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Discussion Starter · #1 ·
I'm re-doing my battery pack, and I've unleashed quite a few sparks in the process. I'm not going to use all the modules I have, and I'd like to use the "best" ones for the car, and keep the rest as spares.

Is there a simple way to test an individual (2014 Leaf) module for condition/strength? All cells have a reasonable 3.8-3.9V, but that doesn't mean anything. It would be great if it didn't involve fully charging and discharging 48 modules for hours, but hey...
 

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I'm re-doing my battery pack, and I've unleashed quite a few sparks in the process. I'm not going to use all the modules I have, and I'd like to use the "best" ones for the car, and keep the rest as spares.

Is there a simple way to test an individual (2014 Leaf) module for condition/strength? All cells have a reasonable 3.8-3.9V, but that doesn't mean anything. It would be great if it didn't involve fully charging and discharging 48 modules for hours, but hey...
Battery reconditioning is about getting more out of your existing cells, not giving them the gift of eternal life.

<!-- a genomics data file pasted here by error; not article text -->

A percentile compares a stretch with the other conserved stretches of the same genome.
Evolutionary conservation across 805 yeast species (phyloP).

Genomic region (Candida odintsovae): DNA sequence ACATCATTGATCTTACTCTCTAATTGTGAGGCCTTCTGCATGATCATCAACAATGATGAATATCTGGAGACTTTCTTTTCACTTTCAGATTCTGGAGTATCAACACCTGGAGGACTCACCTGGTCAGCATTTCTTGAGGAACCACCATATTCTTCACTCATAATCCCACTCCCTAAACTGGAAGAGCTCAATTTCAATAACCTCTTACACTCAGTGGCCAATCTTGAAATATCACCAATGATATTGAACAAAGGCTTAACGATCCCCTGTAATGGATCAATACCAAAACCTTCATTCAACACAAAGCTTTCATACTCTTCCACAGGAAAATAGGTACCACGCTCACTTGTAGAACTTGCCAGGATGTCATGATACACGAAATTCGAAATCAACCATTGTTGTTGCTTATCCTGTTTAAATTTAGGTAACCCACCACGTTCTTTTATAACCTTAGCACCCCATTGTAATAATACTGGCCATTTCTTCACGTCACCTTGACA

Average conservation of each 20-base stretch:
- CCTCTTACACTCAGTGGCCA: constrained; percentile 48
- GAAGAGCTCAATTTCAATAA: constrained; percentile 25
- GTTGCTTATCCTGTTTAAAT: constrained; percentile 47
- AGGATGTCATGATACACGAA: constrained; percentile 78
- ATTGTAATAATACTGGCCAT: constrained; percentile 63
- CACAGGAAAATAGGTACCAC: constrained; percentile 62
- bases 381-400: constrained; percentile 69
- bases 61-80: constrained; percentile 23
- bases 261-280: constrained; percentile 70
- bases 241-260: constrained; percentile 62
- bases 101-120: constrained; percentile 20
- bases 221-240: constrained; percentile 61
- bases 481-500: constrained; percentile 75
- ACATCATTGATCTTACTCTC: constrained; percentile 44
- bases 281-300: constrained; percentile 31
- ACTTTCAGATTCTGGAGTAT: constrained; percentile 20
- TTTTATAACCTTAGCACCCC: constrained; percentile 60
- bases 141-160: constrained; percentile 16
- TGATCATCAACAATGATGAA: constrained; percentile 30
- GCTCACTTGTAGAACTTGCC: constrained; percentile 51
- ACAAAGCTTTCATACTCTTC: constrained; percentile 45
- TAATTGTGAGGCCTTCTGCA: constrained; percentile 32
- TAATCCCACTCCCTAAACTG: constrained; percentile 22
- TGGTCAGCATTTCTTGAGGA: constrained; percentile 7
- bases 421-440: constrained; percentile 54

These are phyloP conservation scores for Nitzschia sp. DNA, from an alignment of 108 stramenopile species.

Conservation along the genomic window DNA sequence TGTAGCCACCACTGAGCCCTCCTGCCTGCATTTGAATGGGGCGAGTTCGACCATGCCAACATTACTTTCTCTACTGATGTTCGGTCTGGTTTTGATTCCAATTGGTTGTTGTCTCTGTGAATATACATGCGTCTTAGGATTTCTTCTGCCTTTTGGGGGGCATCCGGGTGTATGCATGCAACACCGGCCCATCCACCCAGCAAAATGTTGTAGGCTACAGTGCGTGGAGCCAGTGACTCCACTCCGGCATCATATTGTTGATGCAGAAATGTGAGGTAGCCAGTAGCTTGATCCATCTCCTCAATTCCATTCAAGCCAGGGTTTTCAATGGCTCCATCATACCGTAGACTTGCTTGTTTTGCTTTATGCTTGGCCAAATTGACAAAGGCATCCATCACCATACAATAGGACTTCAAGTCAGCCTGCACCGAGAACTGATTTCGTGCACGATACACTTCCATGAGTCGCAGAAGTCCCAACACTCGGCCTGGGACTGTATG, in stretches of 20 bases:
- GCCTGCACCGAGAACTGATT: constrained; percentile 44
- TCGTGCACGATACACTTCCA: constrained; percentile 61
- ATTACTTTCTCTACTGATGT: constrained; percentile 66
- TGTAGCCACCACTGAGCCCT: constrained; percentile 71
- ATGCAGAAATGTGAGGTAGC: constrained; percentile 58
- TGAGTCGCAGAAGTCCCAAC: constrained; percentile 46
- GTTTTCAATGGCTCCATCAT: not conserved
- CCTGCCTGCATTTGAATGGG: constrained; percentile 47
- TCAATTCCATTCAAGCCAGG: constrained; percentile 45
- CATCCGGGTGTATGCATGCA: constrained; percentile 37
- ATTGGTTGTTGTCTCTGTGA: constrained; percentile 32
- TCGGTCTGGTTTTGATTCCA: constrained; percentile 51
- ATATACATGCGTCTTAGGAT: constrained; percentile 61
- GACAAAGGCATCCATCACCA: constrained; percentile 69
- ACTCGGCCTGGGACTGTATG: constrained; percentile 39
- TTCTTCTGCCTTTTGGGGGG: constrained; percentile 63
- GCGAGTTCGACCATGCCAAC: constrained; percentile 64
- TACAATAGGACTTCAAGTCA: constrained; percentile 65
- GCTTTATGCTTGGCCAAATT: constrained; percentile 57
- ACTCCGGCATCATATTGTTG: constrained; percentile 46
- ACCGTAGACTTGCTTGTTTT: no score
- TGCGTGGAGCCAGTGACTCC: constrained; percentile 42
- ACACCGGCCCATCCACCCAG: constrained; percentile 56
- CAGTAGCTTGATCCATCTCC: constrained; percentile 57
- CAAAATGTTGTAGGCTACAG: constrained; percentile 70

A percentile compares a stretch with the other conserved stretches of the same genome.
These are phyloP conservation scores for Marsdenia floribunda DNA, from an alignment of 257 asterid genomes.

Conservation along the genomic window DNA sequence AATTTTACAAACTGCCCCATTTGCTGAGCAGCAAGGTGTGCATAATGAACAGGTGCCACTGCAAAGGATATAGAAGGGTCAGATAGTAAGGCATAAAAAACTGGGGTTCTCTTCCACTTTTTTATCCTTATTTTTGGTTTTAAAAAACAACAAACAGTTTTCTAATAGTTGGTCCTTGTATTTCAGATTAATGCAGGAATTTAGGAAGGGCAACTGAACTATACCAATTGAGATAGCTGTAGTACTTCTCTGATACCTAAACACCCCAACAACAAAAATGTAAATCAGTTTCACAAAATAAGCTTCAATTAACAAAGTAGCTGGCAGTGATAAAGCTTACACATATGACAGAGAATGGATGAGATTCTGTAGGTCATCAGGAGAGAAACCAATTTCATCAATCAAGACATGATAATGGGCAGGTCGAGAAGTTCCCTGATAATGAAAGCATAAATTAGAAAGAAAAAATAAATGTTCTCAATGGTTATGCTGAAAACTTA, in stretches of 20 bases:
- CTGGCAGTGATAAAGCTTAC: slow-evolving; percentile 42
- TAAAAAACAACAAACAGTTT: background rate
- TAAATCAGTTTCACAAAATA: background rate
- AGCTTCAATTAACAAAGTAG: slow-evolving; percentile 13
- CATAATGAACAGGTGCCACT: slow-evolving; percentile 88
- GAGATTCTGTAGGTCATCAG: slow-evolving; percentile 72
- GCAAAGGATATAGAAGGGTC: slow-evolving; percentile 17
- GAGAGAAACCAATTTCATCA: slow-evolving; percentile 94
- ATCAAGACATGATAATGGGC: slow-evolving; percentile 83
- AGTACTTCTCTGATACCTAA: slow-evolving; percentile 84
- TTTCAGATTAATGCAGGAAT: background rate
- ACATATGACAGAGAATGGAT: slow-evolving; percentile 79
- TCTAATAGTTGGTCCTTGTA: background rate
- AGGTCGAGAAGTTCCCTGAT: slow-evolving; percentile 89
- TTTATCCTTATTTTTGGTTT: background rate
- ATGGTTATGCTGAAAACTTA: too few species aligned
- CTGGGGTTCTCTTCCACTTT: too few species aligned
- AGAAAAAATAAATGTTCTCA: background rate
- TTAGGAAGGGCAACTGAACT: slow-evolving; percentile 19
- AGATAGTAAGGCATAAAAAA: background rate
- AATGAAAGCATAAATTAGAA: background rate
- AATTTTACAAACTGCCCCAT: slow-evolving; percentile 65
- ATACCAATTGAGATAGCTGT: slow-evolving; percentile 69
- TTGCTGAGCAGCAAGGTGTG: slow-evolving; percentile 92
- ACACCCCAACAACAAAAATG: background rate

Just happen to hover around something interesting on reconditioning. You might want to take a look
 

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Discussion Starter · #3 ·
Oh I'm not trying to recondition anything, I'm just trying to pick the best modules from the ones I have. I just want to make sure I didn't fry any of them with my impromptu welding...
 

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A dummy load that maintains CC and precisely times the drop from your definition of 100% Full SoC, down to your definition of 0%

gives you an apples to apples actual mAh capacity rating.

Assuming they all started off the same, % of original actual mAh is your SoH, State of Health.

Could rig the same with resistors or light bulbs, but then precise accuracy depends on your EE skillz.

Wattmeter / coulomb counter is less accurate but good enough for many.

A 0.5C discharge rate means under 30min per cell, but gives a lower result than 0.1C

If you run multiple testers at once, cross-reference calibrate so they all return parallel results.

Also standardize temperature.

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ESIR is another good tool, but much harder to standardize, IMO only use as supplementary to SoH.
 
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